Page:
The metadata to be collected by the companies was said to help fight criminal activity.
The Australian government has temporarily abandoned plans that would have forced Internet and telephone data to be stored for up to two years, following an enquiry by the parliament which did not wish to go ahead with it.
When the parliament committee raised concerns about it, the Attorney General Mark Dreyfus said more work was needed.
Dreyfus in a statement: "The government will not pursue a mandatory data retention regime at this time and will await further advice from the departments and relevant agencies and comprehensive consultation."
The metadata to be collected by the companies was said to help fight criminal activity. The committee, meanwhile, recommended that unfettered access should not be allowed.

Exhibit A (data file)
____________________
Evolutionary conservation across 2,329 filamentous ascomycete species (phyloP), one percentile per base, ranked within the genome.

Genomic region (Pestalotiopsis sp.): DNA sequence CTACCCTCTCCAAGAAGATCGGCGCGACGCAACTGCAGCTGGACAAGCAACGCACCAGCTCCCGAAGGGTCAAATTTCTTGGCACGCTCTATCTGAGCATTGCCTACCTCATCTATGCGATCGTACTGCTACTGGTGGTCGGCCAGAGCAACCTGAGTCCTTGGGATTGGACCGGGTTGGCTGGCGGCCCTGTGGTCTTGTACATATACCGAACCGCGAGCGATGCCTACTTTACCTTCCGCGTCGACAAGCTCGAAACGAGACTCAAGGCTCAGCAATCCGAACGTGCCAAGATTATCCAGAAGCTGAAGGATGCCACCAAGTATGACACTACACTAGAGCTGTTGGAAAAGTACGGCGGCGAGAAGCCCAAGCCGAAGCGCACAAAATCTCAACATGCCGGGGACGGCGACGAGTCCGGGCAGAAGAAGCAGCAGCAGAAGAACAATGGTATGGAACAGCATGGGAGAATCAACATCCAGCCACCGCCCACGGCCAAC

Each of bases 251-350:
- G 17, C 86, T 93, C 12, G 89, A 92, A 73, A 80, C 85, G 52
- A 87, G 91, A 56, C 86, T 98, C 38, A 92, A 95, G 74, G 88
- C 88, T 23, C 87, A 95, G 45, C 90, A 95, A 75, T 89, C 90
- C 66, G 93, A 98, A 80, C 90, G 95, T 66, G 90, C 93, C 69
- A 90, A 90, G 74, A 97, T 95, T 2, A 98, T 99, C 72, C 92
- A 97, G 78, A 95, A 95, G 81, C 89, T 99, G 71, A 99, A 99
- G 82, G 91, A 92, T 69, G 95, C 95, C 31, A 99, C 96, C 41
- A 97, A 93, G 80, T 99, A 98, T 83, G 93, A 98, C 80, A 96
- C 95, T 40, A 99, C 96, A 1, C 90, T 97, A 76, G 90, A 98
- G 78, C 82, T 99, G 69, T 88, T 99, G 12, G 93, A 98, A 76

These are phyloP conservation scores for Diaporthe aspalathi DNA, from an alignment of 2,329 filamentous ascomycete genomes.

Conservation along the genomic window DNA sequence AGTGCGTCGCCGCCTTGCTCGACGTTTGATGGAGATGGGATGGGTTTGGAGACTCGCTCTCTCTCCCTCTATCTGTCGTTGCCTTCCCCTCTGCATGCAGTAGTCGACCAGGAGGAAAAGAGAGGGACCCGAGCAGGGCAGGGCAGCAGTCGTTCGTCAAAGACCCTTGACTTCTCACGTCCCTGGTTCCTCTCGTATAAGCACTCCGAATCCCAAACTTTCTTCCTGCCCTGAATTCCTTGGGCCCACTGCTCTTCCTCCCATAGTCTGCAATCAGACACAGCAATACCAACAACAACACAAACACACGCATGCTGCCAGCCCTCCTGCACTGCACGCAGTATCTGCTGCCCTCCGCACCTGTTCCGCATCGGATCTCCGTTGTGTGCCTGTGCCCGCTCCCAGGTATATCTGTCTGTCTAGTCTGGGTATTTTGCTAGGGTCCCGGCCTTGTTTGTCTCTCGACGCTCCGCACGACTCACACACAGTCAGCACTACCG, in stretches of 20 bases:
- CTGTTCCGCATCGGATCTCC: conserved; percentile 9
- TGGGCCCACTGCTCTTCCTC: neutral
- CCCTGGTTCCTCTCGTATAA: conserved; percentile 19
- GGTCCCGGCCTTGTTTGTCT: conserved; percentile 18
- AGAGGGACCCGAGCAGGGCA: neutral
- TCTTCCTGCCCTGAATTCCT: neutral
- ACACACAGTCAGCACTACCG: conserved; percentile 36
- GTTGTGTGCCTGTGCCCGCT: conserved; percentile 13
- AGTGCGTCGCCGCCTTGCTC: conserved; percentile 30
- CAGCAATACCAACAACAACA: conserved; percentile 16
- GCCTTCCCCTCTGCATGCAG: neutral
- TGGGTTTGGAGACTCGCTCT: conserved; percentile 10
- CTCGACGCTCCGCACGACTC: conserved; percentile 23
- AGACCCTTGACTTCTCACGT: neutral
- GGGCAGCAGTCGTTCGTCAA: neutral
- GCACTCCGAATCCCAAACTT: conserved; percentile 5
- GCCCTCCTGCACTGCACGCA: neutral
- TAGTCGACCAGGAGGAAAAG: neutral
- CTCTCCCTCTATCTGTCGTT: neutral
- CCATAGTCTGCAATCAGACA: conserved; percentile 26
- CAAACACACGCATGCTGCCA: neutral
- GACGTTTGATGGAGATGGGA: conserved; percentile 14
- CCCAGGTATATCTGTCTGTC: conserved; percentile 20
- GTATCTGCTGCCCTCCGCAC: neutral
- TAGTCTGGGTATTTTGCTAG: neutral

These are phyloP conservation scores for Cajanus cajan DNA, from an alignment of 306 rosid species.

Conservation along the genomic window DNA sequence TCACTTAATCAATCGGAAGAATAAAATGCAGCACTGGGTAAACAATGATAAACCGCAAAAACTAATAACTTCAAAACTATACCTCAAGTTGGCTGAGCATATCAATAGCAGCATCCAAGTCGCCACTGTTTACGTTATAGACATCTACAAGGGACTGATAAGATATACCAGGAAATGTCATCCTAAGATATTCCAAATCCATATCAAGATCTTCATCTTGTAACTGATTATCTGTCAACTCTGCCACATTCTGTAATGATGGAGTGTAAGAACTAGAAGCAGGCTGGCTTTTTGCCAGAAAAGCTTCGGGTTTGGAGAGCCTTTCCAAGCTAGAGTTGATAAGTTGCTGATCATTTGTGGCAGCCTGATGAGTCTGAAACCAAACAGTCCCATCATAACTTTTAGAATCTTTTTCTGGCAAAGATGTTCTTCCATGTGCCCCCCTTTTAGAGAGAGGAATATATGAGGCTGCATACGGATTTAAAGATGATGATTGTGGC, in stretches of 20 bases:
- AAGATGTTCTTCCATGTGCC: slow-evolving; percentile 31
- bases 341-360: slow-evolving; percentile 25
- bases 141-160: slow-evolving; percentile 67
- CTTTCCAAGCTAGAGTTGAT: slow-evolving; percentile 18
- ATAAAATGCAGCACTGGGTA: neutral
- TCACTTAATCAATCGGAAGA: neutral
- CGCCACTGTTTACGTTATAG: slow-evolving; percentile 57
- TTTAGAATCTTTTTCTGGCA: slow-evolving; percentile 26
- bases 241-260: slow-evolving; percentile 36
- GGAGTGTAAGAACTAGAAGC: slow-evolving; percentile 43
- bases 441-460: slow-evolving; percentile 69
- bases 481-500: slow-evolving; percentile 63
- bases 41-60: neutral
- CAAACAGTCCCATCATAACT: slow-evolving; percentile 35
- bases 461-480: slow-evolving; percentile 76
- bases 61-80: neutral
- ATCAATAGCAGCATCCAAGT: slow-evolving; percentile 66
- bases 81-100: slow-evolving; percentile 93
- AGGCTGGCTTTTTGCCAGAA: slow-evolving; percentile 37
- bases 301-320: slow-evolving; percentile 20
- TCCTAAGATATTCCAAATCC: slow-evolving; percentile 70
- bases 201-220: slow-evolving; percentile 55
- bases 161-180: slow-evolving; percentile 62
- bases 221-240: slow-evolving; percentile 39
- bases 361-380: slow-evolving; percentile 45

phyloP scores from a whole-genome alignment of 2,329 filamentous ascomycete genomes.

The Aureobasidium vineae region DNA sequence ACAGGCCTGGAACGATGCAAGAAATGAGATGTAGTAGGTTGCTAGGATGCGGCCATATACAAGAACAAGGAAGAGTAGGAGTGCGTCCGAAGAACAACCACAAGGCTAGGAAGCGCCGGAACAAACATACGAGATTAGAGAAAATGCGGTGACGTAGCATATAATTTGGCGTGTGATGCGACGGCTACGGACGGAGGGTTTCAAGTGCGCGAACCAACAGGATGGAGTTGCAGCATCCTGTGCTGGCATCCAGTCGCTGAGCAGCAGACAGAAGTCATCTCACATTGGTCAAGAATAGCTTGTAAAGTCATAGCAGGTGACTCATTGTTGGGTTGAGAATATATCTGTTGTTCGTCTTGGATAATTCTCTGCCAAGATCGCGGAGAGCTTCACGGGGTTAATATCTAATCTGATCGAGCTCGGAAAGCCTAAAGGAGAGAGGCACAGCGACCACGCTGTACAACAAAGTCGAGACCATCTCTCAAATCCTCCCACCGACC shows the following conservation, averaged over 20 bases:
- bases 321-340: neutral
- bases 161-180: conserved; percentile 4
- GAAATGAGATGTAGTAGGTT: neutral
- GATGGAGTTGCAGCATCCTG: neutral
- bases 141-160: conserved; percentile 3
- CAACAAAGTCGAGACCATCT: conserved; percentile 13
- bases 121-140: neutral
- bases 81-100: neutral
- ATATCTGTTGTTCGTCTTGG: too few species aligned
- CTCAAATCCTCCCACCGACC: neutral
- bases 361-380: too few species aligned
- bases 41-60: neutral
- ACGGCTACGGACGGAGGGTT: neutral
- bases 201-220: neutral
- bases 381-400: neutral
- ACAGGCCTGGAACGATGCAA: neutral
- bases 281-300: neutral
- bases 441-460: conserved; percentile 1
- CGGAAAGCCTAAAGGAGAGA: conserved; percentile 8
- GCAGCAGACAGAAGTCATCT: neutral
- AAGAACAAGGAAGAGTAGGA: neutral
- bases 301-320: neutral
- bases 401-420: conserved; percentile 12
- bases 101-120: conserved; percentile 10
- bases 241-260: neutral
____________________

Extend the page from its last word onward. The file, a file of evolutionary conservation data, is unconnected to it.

It asked the attorney general to review "the threshold for access to telecommunications data," adding that this review "should focus on reducing the number of agencies able to access telecommunications data by using gravity of conduct which may be investigated utilising telecommunications data as the threshold on which access is allowed."
The committee wrote: "This lack of information from the attorney general and her department had two major consequences.
"First, it meant that submitters to the inquiry could not be sure as to what they were being asked to comment on. Second, as the committee was not sure of the exact nature of what the attorney general and her department was proposing it was seriously hampered in the conduct of the inquiry and the process of obtaining evidence from witnesses."